In 1997 Dumile re-emerged from the ashes and reimagined himself as MF DOOM. Now donning the iconic mask and taking his vengeance in his own hands, he released his self-produced debut album Operation Doomsday two years later and declared his devotion to hip-hop, and to his brother: ‘‘Til I’m back where my brother went, that’s what my tomb will say’. Between 2003-2004 the villain was at the absolute peak of his powers, releasing three classic solo albums under three different monikers King Geedorah, Viktor Vaughn and MF DOOM. It was in this period that he cemented his legendary status as both rapper and producer, and released one of the greatest and most influential hip-hop albums of all time, Madvillainy. A collaborative project that saw the coming together of two of the best talents to ever grace the genre and in the most fruitful period of their respective careers, DOOM teamed up with producer Madlib and formed a match made in heaven. Madlib’s stoned oddball beats and obscure samples provided DOOM with the perfect soundtrack for his absurdist supervillain rap odyssey; it was on Madvillainy that the character was pushed to its most hilarious and sinister heights. DOOM then released his final solo album, Born Like This in 2009, and after that he largely operated in the shadows, featuring on the odd track here and there or doing a collaborative project where he would largely take a backseat. In these years, the man beneath the mask was again hit by hardship and injustice. After completing a European tour in 2010 he was refused re-entry into the United States. Though he had lived there for the majority of his life, he had never become a naturalized citizen. Despite his longterm residency, he was refused back into the country where he had grown up, and was separated from his family for two years, until they reunited in 2012 and settled in London. In those two years Dumile would only see his wife and three children through video calls or their brief visits to the UK. In 2017 he was once more struck by grief following the death of his son aged just fourteen.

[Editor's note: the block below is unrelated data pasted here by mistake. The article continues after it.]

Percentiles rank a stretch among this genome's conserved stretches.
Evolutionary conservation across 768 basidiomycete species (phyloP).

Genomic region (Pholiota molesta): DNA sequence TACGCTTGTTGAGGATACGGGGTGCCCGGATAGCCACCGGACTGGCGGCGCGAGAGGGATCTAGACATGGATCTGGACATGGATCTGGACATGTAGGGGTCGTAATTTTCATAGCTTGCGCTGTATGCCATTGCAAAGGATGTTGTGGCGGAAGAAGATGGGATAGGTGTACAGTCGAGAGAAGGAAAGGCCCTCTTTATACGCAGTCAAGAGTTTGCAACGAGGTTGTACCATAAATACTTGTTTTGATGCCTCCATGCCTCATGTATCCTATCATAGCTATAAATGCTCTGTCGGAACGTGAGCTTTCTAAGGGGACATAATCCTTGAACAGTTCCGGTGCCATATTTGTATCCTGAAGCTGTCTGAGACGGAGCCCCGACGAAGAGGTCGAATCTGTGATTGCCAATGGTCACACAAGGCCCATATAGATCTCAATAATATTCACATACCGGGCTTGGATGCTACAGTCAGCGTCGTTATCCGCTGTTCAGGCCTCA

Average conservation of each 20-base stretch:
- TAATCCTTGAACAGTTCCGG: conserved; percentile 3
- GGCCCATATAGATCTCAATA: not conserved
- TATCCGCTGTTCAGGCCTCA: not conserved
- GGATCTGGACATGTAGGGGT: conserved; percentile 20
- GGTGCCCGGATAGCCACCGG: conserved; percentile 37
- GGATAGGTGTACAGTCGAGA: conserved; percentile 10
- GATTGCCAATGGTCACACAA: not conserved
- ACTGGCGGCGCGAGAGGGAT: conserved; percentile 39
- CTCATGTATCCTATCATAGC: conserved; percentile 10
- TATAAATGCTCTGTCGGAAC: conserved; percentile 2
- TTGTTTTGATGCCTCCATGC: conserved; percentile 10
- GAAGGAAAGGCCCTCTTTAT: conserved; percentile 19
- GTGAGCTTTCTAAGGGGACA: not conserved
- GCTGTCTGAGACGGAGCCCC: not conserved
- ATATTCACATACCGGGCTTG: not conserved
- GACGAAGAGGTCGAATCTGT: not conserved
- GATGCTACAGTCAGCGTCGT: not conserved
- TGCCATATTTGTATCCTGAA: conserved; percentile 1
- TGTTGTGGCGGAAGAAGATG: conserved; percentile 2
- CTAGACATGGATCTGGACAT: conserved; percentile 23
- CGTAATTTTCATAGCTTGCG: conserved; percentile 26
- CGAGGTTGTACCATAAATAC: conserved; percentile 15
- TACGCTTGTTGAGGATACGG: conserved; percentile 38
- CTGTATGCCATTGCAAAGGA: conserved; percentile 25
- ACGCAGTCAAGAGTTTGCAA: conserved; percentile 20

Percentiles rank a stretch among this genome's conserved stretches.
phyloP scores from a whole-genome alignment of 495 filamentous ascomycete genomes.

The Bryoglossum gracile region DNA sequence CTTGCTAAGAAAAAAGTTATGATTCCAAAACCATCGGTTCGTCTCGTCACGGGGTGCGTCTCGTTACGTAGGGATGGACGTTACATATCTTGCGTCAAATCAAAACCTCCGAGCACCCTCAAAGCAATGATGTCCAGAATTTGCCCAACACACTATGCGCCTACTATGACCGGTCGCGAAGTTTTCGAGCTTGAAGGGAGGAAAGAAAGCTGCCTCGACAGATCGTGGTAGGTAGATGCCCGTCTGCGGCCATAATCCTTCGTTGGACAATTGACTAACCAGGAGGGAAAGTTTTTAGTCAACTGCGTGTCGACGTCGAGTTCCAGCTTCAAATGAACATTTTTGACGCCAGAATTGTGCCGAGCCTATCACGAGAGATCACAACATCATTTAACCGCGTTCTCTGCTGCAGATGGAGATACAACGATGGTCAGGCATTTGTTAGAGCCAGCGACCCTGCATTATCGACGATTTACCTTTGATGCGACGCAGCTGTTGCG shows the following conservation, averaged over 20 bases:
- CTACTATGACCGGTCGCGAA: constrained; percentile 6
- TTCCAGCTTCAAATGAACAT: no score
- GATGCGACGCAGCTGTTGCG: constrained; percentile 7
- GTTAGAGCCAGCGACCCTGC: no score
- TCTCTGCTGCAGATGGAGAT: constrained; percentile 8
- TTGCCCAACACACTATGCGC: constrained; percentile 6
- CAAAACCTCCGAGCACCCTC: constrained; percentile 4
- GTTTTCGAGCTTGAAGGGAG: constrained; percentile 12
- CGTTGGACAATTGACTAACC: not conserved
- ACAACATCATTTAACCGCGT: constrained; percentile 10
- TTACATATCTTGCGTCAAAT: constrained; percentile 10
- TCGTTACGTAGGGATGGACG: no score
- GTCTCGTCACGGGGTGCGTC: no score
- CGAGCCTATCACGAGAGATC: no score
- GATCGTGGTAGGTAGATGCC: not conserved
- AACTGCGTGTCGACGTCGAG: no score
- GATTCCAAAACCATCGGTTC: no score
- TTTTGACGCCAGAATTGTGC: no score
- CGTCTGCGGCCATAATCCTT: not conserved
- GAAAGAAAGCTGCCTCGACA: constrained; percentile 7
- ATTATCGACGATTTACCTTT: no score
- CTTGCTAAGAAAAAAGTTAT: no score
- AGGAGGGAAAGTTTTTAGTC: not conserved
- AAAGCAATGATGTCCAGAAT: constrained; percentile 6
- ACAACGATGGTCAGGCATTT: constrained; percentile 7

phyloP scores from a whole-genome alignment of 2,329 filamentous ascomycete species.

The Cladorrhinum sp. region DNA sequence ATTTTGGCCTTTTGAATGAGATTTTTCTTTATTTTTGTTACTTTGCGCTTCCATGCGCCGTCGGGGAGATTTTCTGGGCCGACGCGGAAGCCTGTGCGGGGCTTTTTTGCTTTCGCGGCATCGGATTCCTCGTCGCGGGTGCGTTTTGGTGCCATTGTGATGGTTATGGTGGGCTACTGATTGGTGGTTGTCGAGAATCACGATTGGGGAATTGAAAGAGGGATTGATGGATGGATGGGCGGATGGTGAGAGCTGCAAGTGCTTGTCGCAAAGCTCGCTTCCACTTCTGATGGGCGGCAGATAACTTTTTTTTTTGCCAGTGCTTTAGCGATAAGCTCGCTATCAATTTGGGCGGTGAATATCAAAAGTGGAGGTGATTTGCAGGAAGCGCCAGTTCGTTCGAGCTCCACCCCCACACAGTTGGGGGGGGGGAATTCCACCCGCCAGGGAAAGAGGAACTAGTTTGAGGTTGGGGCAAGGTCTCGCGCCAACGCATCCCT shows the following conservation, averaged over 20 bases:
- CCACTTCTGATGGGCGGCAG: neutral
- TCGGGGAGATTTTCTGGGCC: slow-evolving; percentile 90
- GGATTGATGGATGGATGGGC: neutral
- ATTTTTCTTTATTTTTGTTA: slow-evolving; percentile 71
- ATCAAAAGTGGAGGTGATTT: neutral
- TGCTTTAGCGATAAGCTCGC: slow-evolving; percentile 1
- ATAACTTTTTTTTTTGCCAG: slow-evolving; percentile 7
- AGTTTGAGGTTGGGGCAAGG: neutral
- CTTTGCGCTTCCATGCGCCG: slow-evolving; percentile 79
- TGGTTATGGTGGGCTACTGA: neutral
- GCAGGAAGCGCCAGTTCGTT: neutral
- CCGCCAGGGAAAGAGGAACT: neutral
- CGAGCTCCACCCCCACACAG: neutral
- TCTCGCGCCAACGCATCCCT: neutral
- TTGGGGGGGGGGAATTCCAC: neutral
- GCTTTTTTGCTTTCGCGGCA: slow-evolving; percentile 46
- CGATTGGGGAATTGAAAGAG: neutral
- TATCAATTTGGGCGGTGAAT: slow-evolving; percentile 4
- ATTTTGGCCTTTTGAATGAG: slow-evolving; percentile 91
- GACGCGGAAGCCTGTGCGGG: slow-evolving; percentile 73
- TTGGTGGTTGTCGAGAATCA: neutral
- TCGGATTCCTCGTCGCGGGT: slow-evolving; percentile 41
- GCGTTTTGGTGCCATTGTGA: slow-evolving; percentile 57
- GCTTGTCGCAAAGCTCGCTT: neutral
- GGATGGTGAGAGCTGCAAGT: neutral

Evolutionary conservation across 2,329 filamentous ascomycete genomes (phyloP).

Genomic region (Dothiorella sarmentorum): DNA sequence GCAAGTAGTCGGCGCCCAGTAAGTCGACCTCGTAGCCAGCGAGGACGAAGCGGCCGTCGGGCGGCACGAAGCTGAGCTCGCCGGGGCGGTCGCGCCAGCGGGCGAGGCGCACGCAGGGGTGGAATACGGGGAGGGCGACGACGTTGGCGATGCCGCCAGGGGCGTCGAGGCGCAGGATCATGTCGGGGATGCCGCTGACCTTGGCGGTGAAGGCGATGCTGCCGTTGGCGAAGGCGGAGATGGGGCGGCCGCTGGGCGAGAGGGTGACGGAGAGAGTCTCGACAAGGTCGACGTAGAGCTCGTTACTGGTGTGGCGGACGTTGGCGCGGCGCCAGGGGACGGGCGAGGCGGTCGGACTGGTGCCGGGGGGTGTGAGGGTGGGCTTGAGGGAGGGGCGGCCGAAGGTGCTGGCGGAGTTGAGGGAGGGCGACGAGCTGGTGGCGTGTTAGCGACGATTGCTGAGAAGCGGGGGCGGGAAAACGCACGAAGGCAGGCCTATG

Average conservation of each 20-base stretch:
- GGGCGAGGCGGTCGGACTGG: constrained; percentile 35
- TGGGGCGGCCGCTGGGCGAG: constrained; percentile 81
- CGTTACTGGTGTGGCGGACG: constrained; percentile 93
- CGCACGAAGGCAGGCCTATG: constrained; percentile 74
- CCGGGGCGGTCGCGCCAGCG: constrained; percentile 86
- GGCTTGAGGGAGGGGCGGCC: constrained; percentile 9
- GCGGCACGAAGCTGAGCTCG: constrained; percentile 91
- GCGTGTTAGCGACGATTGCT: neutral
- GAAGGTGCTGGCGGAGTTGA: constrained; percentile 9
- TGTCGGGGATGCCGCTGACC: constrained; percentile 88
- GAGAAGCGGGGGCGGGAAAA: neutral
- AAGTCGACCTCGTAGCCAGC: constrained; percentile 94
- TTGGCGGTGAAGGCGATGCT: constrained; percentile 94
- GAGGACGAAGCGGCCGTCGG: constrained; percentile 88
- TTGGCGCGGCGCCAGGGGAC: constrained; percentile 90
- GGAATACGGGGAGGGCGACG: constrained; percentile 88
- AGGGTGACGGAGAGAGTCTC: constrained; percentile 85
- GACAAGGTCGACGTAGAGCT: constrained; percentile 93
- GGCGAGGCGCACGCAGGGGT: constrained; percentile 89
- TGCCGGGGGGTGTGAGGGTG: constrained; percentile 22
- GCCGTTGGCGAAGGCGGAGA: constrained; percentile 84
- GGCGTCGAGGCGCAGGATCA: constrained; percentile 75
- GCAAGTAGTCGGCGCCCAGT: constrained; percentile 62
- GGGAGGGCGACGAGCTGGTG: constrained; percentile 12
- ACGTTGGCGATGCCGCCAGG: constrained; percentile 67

Reality for Dumile was full of cruelty and heartbreak, and maybe it was for this reason that the rapper was so obsessed with creating fictions. He was notorious for sending imposters onstage for live shows; sometimes the audiences caught on and booed the stand-in DOOM off stage, other times they didn’t. It makes you wonder – how many people thought they had seen DOOM perform live, and to this day live in ignorant bliss that the man they saw was not who they believed it to be. But does it even matter? Dumile once said that he ‘might send a white dude next…whoever plays the character plays the character’. For him, all that mattered was the mask and the bars. The reason he wore the mask in the first place was to separate the art and the artist, to give all attention to his creations: the music and the character. In a time where reality seems to be made up of news stories read in order of how disheartening they are, DOOM reminds us of the importance of make-believe, of our capacity to create. Daniel Dumile devoted his life to hip-hop and to his art, and though the man beneath the mask may have passed on, MF DOOM has not, and will not.